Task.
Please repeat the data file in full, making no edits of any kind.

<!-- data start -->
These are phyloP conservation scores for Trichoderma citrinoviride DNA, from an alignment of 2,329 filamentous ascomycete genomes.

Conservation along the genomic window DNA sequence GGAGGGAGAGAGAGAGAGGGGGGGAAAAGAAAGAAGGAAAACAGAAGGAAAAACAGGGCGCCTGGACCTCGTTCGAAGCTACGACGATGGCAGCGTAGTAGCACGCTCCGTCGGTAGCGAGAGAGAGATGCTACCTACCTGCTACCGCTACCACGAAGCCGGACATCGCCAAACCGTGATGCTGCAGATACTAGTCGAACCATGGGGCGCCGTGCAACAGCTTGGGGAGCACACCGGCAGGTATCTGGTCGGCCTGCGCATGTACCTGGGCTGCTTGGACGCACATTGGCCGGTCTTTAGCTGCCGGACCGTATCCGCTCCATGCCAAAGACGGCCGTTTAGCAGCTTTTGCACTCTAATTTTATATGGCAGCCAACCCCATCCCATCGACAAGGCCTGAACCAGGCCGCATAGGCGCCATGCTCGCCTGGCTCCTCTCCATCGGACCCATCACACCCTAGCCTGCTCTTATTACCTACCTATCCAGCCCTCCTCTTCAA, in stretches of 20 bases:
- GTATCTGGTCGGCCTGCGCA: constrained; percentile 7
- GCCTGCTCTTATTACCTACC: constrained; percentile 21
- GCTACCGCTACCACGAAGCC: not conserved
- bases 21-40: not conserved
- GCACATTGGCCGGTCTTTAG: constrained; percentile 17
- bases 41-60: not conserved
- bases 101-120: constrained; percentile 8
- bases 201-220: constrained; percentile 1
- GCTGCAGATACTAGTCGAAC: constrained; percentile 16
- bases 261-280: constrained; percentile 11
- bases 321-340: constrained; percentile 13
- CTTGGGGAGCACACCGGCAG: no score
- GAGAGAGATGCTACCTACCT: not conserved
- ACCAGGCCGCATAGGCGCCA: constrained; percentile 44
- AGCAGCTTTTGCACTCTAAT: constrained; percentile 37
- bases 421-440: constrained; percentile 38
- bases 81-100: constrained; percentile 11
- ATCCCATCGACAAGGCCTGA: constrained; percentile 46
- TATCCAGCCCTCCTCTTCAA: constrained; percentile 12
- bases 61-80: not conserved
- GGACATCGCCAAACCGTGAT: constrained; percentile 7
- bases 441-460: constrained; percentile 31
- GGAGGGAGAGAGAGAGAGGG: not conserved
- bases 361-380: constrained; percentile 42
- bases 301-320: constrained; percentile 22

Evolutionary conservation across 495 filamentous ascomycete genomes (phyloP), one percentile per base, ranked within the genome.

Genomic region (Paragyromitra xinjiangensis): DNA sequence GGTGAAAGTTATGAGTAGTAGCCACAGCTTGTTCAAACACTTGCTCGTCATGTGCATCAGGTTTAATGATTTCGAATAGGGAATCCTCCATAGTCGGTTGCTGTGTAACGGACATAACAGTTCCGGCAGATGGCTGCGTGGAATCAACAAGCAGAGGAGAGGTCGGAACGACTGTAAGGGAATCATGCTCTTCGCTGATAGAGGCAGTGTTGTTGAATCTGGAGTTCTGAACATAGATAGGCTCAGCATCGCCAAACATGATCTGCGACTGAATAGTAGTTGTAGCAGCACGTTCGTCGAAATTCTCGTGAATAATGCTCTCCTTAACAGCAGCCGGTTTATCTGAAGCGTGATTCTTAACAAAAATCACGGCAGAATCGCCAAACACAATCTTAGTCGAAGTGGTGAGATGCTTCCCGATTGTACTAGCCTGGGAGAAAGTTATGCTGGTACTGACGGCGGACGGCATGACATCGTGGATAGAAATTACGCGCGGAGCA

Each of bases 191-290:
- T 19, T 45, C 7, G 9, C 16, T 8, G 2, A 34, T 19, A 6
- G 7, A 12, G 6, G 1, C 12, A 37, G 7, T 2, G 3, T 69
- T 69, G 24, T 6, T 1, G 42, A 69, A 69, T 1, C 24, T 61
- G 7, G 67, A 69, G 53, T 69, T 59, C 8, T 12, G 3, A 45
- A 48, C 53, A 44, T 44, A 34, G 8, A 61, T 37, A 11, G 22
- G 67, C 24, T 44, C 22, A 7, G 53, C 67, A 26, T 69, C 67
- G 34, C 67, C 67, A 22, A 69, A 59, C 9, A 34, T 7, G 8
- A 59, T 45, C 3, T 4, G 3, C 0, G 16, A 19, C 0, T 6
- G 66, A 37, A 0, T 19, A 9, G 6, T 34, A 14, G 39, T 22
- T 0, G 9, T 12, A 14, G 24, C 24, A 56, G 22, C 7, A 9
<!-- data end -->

These are phyloP conservation scores for Trichoderma citrinoviride DNA, from an alignment of 2,329 filamentous ascomycete genomes.

Conservation along the genomic window DNA sequence GGAGGGAGAGAGAGAGAGGGGGGGAAAAGAAAGAAGGAAAACAGAAGGAAAAACAGGGCGCCTGGACCTCGTTCGAAGCTACGACGATGGCAGCGTAGTAGCACGCTCCGTCGGTAGCGAGAGAGAGATGCTACCTACCTGCTACCGCTACCACGAAGCCGGACATCGCCAAACCGTGATGCTGCAGATACTAGTCGAACCATGGGGCGCCGTGCAACAGCTTGGGGAGCACACCGGCAGGTATCTGGTCGGCCTGCGCATGTACCTGGGCTGCTTGGACGCACATTGGCCGGTCTTTAGCTGCCGGACCGTATCCGCTCCATGCCAAAGACGGCCGTTTAGCAGCTTTTGCACTCTAATTTTATATGGCAGCCAACCCCATCCCATCGACAAGGCCTGAACCAGGCCGCATAGGCGCCATGCTCGCCTGGCTCCTCTCCATCGGACCCATCACACCCTAGCCTGCTCTTATTACCTACCTATCCAGCCCTCCTCTTCAA, in stretches of 20 bases:
- GTATCTGGTCGGCCTGCGCA: constrained; percentile 7
- GCCTGCTCTTATTACCTACC: constrained; percentile 21
- GCTACCGCTACCACGAAGCC: not conserved
- bases 21-40: not conserved
- GCACATTGGCCGGTCTTTAG: constrained; percentile 17
- bases 41-60: not conserved
- bases 101-120: constrained; percentile 8
- bases 201-220: constrained; percentile 1
- GCTGCAGATACTAGTCGAAC: constrained; percentile 16
- bases 261-280: constrained; percentile 11
- bases 321-340: constrained; percentile 13
- CTTGGGGAGCACACCGGCAG: no score
- GAGAGAGATGCTACCTACCT: not conserved
- ACCAGGCCGCATAGGCGCCA: constrained; percentile 44
- AGCAGCTTTTGCACTCTAAT: constrained; percentile 37
- bases 421-440: constrained; percentile 38
- bases 81-100: constrained; percentile 11
- ATCCCATCGACAAGGCCTGA: constrained; percentile 46
- TATCCAGCCCTCCTCTTCAA: constrained; percentile 12
- bases 61-80: not conserved
- GGACATCGCCAAACCGTGAT: constrained; percentile 7
- bases 441-460: constrained; percentile 31
- GGAGGGAGAGAGAGAGAGGG: not conserved
- bases 361-380: constrained; percentile 42
- bases 301-320: constrained; percentile 22

Evolutionary conservation across 495 filamentous ascomycete genomes (phyloP), one percentile per base, ranked within the genome.

Genomic region (Paragyromitra xinjiangensis): DNA sequence GGTGAAAGTTATGAGTAGTAGCCACAGCTTGTTCAAACACTTGCTCGTCATGTGCATCAGGTTTAATGATTTCGAATAGGGAATCCTCCATAGTCGGTTGCTGTGTAACGGACATAACAGTTCCGGCAGATGGCTGCGTGGAATCAACAAGCAGAGGAGAGGTCGGAACGACTGTAAGGGAATCATGCTCTTCGCTGATAGAGGCAGTGTTGTTGAATCTGGAGTTCTGAACATAGATAGGCTCAGCATCGCCAAACATGATCTGCGACTGAATAGTAGTTGTAGCAGCACGTTCGTCGAAATTCTCGTGAATAATGCTCTCCTTAACAGCAGCCGGTTTATCTGAAGCGTGATTCTTAACAAAAATCACGGCAGAATCGCCAAACACAATCTTAGTCGAAGTGGTGAGATGCTTCCCGATTGTACTAGCCTGGGAGAAAGTTATGCTGGTACTGACGGCGGACGGCATGACATCGTGGATAGAAATTACGCGCGGAGCA

Each of bases 191-290:
- T 19, T 45, C 7, G 9, C 16, T 8, G 2, A 34, T 19, A 6
- G 7, A 12, G 6, G 1, C 12, A 37, G 7, T 2, G 3, T 69
- T 69, G 24, T 6, T 1, G 42, A 69, A 69, T 1, C 24, T 61
- G 7, G 67, A 69, G 53, T 69, T 59, C 8, T 12, G 3, A 45
- A 48, C 53, A 44, T 44, A 34, G 8, A 61, T 37, A 11, G 22
- G 67, C 24, T 44, C 22, A 7, G 53, C 67, A 26, T 69, C 67
- G 34, C 67, C 67, A 22, A 69, A 59, C 9, A 34, T 7, G 8
- A 59, T 45, C 3, T 4, G 3, C 0, G 16, A 19, C 0, T 6
- G 66, A 37, A 0, T 19, A 9, G 6, T 34, A 14, G 39, T 22
- T 0, G 9, T 12, A 14, G 24, C 24, A 56, G 22, C 7, A 9